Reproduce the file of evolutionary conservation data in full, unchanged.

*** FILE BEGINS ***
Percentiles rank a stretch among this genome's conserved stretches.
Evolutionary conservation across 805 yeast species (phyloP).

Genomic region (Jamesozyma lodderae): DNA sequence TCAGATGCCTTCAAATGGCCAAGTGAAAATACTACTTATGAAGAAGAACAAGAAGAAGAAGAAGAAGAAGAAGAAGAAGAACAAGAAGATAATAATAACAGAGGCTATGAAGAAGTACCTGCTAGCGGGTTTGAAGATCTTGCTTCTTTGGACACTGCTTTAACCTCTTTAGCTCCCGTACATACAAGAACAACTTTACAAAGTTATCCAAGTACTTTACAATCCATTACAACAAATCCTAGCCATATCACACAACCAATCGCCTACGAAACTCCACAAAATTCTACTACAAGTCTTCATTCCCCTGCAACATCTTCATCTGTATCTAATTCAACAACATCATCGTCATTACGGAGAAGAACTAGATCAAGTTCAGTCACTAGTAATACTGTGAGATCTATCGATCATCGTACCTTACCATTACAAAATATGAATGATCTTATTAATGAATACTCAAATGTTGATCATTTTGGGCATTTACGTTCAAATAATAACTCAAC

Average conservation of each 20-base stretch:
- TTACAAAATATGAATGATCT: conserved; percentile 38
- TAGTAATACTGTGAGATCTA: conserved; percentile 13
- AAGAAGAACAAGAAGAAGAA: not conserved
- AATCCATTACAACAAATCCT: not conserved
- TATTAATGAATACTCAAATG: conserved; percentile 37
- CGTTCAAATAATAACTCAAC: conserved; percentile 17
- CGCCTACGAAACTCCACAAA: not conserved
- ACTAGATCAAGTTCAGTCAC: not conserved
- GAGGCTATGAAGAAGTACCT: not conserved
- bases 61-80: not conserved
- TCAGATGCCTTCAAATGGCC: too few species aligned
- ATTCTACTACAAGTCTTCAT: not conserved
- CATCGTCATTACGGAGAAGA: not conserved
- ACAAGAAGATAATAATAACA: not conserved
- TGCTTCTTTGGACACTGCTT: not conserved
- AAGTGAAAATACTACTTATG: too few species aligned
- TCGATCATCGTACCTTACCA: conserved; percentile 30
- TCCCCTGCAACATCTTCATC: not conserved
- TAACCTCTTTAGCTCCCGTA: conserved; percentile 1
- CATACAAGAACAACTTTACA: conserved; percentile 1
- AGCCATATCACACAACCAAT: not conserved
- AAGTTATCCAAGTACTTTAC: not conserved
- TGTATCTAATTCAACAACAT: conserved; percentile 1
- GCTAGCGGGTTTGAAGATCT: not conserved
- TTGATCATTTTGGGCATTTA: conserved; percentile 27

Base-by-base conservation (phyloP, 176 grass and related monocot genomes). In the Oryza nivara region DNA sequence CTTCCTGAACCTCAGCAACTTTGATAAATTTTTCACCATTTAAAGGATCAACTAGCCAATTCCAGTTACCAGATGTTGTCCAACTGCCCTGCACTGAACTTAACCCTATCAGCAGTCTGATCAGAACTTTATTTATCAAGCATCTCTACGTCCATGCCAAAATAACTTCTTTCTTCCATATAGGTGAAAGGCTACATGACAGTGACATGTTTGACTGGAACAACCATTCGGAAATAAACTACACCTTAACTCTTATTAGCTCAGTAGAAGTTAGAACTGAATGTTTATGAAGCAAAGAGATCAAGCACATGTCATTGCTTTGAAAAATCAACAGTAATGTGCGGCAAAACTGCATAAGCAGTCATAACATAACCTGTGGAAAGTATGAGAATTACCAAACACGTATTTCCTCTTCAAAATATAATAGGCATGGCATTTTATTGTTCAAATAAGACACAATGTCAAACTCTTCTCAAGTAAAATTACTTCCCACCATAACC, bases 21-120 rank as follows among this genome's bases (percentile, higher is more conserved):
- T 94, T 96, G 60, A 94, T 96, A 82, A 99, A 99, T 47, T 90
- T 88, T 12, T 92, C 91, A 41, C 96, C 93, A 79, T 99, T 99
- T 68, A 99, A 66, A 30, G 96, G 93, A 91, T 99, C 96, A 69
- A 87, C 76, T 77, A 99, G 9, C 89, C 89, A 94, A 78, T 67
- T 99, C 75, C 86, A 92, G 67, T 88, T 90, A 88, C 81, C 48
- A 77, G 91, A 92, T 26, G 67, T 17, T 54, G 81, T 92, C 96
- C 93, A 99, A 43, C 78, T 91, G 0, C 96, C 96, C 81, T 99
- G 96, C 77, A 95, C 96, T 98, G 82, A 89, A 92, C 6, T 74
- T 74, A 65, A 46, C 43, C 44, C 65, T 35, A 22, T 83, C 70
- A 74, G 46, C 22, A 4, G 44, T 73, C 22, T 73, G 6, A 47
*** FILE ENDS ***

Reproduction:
Percentiles rank a stretch among this genome's conserved stretches.
Evolutionary conservation across 805 yeast species (phyloP).

Genomic region (Jamesozyma lodderae): DNA sequence TCAGATGCCTTCAAATGGCCAAGTGAAAATACTACTTATGAAGAAGAACAAGAAGAAGAAGAAGAAGAAGAAGAAGAAGAACAAGAAGATAATAATAACAGAGGCTATGAAGAAGTACCTGCTAGCGGGTTTGAAGATCTTGCTTCTTTGGACACTGCTTTAACCTCTTTAGCTCCCGTACATACAAGAACAACTTTACAAAGTTATCCAAGTACTTTACAATCCATTACAACAAATCCTAGCCATATCACACAACCAATCGCCTACGAAACTCCACAAAATTCTACTACAAGTCTTCATTCCCCTGCAACATCTTCATCTGTATCTAATTCAACAACATCATCGTCATTACGGAGAAGAACTAGATCAAGTTCAGTCACTAGTAATACTGTGAGATCTATCGATCATCGTACCTTACCATTACAAAATATGAATGATCTTATTAATGAATACTCAAATGTTGATCATTTTGGGCATTTACGTTCAAATAATAACTCAAC

Average conservation of each 20-base stretch:
- TTACAAAATATGAATGATCT: conserved; percentile 38
- TAGTAATACTGTGAGATCTA: conserved; percentile 13
- AAGAAGAACAAGAAGAAGAA: not conserved
- AATCCATTACAACAAATCCT: not conserved
- TATTAATGAATACTCAAATG: conserved; percentile 37
- CGTTCAAATAATAACTCAAC: conserved; percentile 17
- CGCCTACGAAACTCCACAAA: not conserved
- ACTAGATCAAGTTCAGTCAC: not conserved
- GAGGCTATGAAGAAGTACCT: not conserved
- bases 61-80: not conserved
- TCAGATGCCTTCAAATGGCC: too few species aligned
- ATTCTACTACAAGTCTTCAT: not conserved
- CATCGTCATTACGGAGAAGA: not conserved
- ACAAGAAGATAATAATAACA: not conserved
- TGCTTCTTTGGACACTGCTT: not conserved
- AAGTGAAAATACTACTTATG: too few species aligned
- TCGATCATCGTACCTTACCA: conserved; percentile 30
- TCCCCTGCAACATCTTCATC: not conserved
- TAACCTCTTTAGCTCCCGTA: conserved; percentile 1
- CATACAAGAACAACTTTACA: conserved; percentile 1
- AGCCATATCACACAACCAAT: not conserved
- AAGTTATCCAAGTACTTTAC: not conserved
- TGTATCTAATTCAACAACAT: conserved; percentile 1
- GCTAGCGGGTTTGAAGATCT: not conserved
- TTGATCATTTTGGGCATTTA: conserved; percentile 27

Base-by-base conservation (phyloP, 176 grass and related monocot genomes). In the Oryza nivara region DNA sequence CTTCCTGAACCTCAGCAACTTTGATAAATTTTTCACCATTTAAAGGATCAACTAGCCAATTCCAGTTACCAGATGTTGTCCAACTGCCCTGCACTGAACTTAACCCTATCAGCAGTCTGATCAGAACTTTATTTATCAAGCATCTCTACGTCCATGCCAAAATAACTTCTTTCTTCCATATAGGTGAAAGGCTACATGACAGTGACATGTTTGACTGGAACAACCATTCGGAAATAAACTACACCTTAACTCTTATTAGCTCAGTAGAAGTTAGAACTGAATGTTTATGAAGCAAAGAGATCAAGCACATGTCATTGCTTTGAAAAATCAACAGTAATGTGCGGCAAAACTGCATAAGCAGTCATAACATAACCTGTGGAAAGTATGAGAATTACCAAACACGTATTTCCTCTTCAAAATATAATAGGCATGGCATTTTATTGTTCAAATAAGACACAATGTCAAACTCTTCTCAAGTAAAATTACTTCCCACCATAACC, bases 21-120 rank as follows among this genome's bases (percentile, higher is more conserved):
- T 94, T 96, G 60, A 94, T 96, A 82, A 99, A 99, T 47, T 90
- T 88, T 12, T 92, C 91, A 41, C 96, C 93, A 79, T 99, T 99
- T 68, A 99, A 66, A 30, G 96, G 93, A 91, T 99, C 96, A 69
- A 87, C 76, T 77, A 99, G 9, C 89, C 89, A 94, A 78, T 67
- T 99, C 75, C 86, A 92, G 67, T 88, T 90, A 88, C 81, C 48
- A 77, G 91, A 92, T 26, G 67, T 17, T 54, G 81, T 92, C 96
- C 93, A 99, A 43, C 78, T 91, G 0, C 96, C 96, C 81, T 99
- G 96, C 77, A 95, C 96, T 98, G 82, A 89, A 92, C 6, T 74
- T 74, A 65, A 46, C 43, C 44, C 65, T 35, A 22, T 83, C 70
- A 74, G 46, C 22, A 4, G 44, T 73, C 22, T 73, G 6, A 47